This government seeks not to redress the imbalance, but to exacerbate it. Its proposal to criminalise trespass would deny the rights of travelling people (Gypsies, Roma and Travellers) to pursue their lives. It also threatens to turn landowners’ fences into prison walls. Last week I mentioned the illegal quarrying of the River Honddhu I discovered. Had I not been trespassing, I would not have seen it and had it stopped. Criminalising trespass would put free range people outside the law, and landowners above the law.
The government’s proposed award to landowners and builders, of blanket planning permission across great tracts of England, will tilt the law even further towards property. Housing estates will be designed not for the benefit of those who live in them, but for the benefit of those who build them. We will see more vertical slums as office blocks are turned into housing, and more depressing suburbs without schools, shops, public transport or green spaces, entirely dependent on the car. It will do nothing to solve our housing crisis, which is not caused by delays in the planning system but by developers hoarding land to keep prices high, homes used for investment rather than living, and the government’s lack of interest in social housing. By shutting down our objections, Johnson’s proposal is a direct attack on our freedoms. It is a gift to the property tycoons who have poured £11 million into the Conservative party since he became Prime Minister: a gift seized from the rest of us.
But we will not watch passively as we are turned into even more inferior citizens. Launched today, a new book seeks to challenge and expose the mesmerising power that landownership exerts on this country, and to show how we can challenge its presumptions. The Book of Trespass, by Nick Hayes, is massively researched but lightly delivered, a remarkable and truly radical work, loaded with resonant truths and stunningly illustrated by the author.
It shows how the great estates, from which we are excluded, were created by a combination of theft from the people of Britain (the enclosure of our commons) and theft from the people of other nations, as profits from the slave trade, colonial looting and much of the $45 trillion bled from India were invested into grand houses and miles of wall: blood money translated into neoclassical architecture.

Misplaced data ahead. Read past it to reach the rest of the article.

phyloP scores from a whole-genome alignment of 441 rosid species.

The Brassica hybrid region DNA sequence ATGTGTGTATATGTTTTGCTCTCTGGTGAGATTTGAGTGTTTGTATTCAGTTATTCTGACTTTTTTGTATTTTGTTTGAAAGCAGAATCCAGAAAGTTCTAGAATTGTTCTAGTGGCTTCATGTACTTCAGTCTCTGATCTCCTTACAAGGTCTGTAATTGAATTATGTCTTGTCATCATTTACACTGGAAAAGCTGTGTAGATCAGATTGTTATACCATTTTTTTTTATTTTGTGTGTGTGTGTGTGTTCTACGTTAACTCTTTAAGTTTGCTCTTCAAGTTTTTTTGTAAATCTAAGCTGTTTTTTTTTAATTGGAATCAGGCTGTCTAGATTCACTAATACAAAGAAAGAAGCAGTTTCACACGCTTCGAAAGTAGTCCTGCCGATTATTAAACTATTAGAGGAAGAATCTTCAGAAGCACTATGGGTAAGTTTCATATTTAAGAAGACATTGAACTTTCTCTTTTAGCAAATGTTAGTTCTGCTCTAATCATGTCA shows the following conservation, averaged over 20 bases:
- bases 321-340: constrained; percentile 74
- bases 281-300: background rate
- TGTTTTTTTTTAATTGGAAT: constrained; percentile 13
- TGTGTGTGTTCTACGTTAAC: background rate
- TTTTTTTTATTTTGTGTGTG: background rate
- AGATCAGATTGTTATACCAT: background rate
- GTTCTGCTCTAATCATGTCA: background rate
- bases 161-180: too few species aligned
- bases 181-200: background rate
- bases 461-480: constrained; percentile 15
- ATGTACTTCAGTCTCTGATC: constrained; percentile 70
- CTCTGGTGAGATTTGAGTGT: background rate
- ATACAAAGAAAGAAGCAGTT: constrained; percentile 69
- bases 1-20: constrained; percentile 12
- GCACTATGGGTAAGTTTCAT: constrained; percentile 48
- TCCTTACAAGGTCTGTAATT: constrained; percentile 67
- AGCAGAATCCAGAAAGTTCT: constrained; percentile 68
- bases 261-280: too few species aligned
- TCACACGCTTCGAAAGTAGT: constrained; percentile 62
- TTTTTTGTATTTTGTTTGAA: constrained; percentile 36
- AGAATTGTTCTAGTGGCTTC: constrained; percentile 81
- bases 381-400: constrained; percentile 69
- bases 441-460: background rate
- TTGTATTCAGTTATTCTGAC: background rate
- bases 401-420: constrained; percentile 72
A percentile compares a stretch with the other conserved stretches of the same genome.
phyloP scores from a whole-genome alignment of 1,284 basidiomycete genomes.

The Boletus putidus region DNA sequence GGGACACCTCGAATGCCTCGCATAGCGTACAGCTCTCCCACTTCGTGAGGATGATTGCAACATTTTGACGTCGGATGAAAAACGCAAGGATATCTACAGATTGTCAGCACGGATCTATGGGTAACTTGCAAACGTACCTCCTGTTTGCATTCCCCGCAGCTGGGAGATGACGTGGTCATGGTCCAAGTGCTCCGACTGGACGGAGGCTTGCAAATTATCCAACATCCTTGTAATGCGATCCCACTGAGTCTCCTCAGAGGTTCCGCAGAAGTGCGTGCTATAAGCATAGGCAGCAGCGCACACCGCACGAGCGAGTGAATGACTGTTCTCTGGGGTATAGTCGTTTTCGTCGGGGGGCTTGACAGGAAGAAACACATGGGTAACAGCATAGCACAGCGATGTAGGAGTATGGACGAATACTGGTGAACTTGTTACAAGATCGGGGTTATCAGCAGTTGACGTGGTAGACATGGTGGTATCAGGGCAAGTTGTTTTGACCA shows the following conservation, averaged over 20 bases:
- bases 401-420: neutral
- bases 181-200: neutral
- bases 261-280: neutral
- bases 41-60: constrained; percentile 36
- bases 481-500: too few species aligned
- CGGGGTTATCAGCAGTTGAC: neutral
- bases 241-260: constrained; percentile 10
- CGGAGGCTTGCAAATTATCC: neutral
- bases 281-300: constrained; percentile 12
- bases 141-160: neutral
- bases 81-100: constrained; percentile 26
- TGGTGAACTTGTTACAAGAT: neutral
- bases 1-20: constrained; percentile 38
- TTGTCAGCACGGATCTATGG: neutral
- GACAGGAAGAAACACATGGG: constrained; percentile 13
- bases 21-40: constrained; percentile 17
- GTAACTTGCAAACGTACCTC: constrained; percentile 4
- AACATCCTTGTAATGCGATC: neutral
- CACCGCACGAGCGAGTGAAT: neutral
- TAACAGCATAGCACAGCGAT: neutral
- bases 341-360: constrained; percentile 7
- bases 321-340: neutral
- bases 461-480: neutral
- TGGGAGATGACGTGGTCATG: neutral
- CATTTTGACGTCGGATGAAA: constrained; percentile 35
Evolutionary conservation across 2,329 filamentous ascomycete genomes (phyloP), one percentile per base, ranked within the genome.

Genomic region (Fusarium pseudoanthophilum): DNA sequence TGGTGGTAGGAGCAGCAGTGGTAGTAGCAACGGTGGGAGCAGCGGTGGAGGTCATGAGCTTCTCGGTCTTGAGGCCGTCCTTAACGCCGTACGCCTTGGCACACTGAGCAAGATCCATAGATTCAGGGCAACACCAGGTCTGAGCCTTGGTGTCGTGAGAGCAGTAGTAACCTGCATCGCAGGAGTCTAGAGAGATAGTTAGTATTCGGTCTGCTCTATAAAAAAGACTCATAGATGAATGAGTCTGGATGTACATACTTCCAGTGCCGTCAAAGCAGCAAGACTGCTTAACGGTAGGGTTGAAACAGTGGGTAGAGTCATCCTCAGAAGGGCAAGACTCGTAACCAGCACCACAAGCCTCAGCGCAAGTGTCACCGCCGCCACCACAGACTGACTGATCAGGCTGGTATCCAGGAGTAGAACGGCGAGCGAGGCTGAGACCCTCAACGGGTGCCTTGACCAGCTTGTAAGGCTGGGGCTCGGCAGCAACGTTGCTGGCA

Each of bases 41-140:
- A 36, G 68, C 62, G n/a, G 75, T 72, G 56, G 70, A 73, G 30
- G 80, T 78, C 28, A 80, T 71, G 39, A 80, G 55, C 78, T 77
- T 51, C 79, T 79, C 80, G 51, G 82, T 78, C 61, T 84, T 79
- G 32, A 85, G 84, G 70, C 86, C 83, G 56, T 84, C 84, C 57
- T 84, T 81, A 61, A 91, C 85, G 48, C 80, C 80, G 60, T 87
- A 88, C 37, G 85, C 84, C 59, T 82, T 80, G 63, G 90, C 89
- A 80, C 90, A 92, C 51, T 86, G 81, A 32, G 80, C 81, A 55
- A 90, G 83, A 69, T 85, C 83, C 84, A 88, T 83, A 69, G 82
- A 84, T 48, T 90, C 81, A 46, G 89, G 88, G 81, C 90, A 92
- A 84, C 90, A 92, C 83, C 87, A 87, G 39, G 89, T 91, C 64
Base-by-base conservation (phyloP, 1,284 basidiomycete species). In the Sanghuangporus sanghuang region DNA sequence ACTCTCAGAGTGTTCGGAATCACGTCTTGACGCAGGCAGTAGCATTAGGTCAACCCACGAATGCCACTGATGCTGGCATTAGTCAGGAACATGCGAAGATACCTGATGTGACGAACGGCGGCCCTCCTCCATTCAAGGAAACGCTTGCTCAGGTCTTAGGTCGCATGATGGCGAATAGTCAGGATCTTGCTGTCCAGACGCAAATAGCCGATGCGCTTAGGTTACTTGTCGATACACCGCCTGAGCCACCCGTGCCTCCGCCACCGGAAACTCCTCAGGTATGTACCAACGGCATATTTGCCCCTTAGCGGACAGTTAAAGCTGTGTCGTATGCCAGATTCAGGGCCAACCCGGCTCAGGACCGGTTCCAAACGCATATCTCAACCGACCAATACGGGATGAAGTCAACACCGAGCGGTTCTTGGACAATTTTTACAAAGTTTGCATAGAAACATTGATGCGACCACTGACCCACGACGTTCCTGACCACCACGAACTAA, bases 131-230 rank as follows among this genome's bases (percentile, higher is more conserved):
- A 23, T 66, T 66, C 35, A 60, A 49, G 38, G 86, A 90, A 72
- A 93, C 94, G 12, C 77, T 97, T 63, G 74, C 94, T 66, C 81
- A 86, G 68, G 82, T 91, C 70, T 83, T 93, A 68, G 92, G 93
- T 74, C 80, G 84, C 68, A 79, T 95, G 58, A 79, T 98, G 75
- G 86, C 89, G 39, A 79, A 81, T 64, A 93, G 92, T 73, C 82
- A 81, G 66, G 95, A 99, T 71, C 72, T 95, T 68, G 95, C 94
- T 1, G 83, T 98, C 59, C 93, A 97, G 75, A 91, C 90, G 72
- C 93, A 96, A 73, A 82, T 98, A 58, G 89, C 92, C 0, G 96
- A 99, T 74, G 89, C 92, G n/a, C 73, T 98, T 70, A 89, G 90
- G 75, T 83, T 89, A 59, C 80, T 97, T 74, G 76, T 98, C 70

It reveals how the “decorative pomp and verbose flummery” with which the great estates are surrounded disguises this theft, and disguises the rentier capitalism they continue to practice. It explains how the landowners’ walls divide the nation, not only physically but also socially and politically. It shows how the law was tilted away from the defence of people and towards the defence of things. It shows how trespass helps to breach the mental walls that keep us apart.
Accompanying the book is a new campaign, calling for the right to roam in England to be extended to rivers, woodland, downland and uncultivated land in the greenbelt, and to include camping, kayaking, swimming and climbing. This is less comprehensive than the rights in Scotland, which, despite the dire predictions of the landowners, has caused little friction and a massive improvement in public enjoyment. But it would greatly enhance the sense that the nation belongs to all of us rather than a select few. A petition to parliament launched by Guy Shrubsole, author of another crucial book, Who Owns England, seeks to stop the criminalisation of trespass. Please sign it.
We can expect these efforts to be testerically opposed in the billionaire press. This is what happened when a group of us launched the Land for the Many report last year: it was greeted by furious attacks and outrageous falsehoods across the rightwing papers. Even the mildest attempts to rebalance our rights are treated as an existential threat by those whose privilege is ratified by law. But we cannot allow their fury to deter us. It is time to decolonise the land.